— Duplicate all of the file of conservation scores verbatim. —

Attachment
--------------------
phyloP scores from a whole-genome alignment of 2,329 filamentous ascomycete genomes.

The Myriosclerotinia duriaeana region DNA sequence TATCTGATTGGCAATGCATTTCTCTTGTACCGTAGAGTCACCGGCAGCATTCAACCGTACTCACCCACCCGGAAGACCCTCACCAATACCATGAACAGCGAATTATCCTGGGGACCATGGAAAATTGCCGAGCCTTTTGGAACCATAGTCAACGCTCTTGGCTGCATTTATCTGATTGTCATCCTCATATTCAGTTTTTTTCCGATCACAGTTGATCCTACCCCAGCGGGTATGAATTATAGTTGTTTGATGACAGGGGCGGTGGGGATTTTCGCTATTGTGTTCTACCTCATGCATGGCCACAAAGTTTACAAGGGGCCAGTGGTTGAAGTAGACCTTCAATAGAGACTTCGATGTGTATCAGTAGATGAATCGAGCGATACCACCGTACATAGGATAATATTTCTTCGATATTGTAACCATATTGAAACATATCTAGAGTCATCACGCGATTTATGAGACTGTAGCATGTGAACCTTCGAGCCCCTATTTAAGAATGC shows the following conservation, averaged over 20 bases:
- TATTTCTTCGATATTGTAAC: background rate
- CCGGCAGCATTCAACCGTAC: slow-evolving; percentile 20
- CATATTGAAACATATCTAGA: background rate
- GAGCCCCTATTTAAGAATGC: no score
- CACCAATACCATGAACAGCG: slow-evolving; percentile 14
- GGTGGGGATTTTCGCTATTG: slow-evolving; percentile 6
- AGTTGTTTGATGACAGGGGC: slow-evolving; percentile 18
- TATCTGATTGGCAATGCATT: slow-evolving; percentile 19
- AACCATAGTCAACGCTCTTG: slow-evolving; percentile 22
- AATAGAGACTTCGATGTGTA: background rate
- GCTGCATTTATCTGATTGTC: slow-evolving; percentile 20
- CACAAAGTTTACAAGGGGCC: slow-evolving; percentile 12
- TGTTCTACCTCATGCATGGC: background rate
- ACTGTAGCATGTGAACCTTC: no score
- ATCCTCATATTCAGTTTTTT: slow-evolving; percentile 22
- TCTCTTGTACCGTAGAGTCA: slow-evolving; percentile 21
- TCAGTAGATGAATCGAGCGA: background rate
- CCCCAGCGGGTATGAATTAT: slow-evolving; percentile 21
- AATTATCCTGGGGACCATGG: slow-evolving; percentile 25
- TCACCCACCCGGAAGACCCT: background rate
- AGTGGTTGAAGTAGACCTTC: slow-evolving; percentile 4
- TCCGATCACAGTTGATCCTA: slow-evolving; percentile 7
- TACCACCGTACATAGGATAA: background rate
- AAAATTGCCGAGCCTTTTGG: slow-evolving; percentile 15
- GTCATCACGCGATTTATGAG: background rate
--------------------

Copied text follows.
phyloP scores from a whole-genome alignment of 2,329 filamentous ascomycete genomes.

The Myriosclerotinia duriaeana region DNA sequence TATCTGATTGGCAATGCATTTCTCTTGTACCGTAGAGTCACCGGCAGCATTCAACCGTACTCACCCACCCGGAAGACCCTCACCAATACCATGAACAGCGAATTATCCTGGGGACCATGGAAAATTGCCGAGCCTTTTGGAACCATAGTCAACGCTCTTGGCTGCATTTATCTGATTGTCATCCTCATATTCAGTTTTTTTCCGATCACAGTTGATCCTACCCCAGCGGGTATGAATTATAGTTGTTTGATGACAGGGGCGGTGGGGATTTTCGCTATTGTGTTCTACCTCATGCATGGCCACAAAGTTTACAAGGGGCCAGTGGTTGAAGTAGACCTTCAATAGAGACTTCGATGTGTATCAGTAGATGAATCGAGCGATACCACCGTACATAGGATAATATTTCTTCGATATTGTAACCATATTGAAACATATCTAGAGTCATCACGCGATTTATGAGACTGTAGCATGTGAACCTTCGAGCCCCTATTTAAGAATGC shows the following conservation, averaged over 20 bases:
- TATTTCTTCGATATTGTAAC: background rate
- CCGGCAGCATTCAACCGTAC: slow-evolving; percentile 20
- CATATTGAAACATATCTAGA: background rate
- GAGCCCCTATTTAAGAATGC: no score
- CACCAATACCATGAACAGCG: slow-evolving; percentile 14
- GGTGGGGATTTTCGCTATTG: slow-evolving; percentile 6
- AGTTGTTTGATGACAGGGGC: slow-evolving; percentile 18
- TATCTGATTGGCAATGCATT: slow-evolving; percentile 19
- AACCATAGTCAACGCTCTTG: slow-evolving; percentile 22
- AATAGAGACTTCGATGTGTA: background rate
- GCTGCATTTATCTGATTGTC: slow-evolving; percentile 20
- CACAAAGTTTACAAGGGGCC: slow-evolving; percentile 12
- TGTTCTACCTCATGCATGGC: background rate
- ACTGTAGCATGTGAACCTTC: no score
- ATCCTCATATTCAGTTTTTT: slow-evolving; percentile 22
- TCTCTTGTACCGTAGAGTCA: slow-evolving; percentile 21
- TCAGTAGATGAATCGAGCGA: background rate
- CCCCAGCGGGTATGAATTAT: slow-evolving; percentile 21
- AATTATCCTGGGGACCATGG: slow-evolving; percentile 25
- TCACCCACCCGGAAGACCCT: background rate
- AGTGGTTGAAGTAGACCTTC: slow-evolving; percentile 4
- TCCGATCACAGTTGATCCTA: slow-evolving; percentile 7
- TACCACCGTACATAGGATAA: background rate
- AAAATTGCCGAGCCTTTTGG: slow-evolving; percentile 15
- GTCATCACGCGATTTATGAG: background rate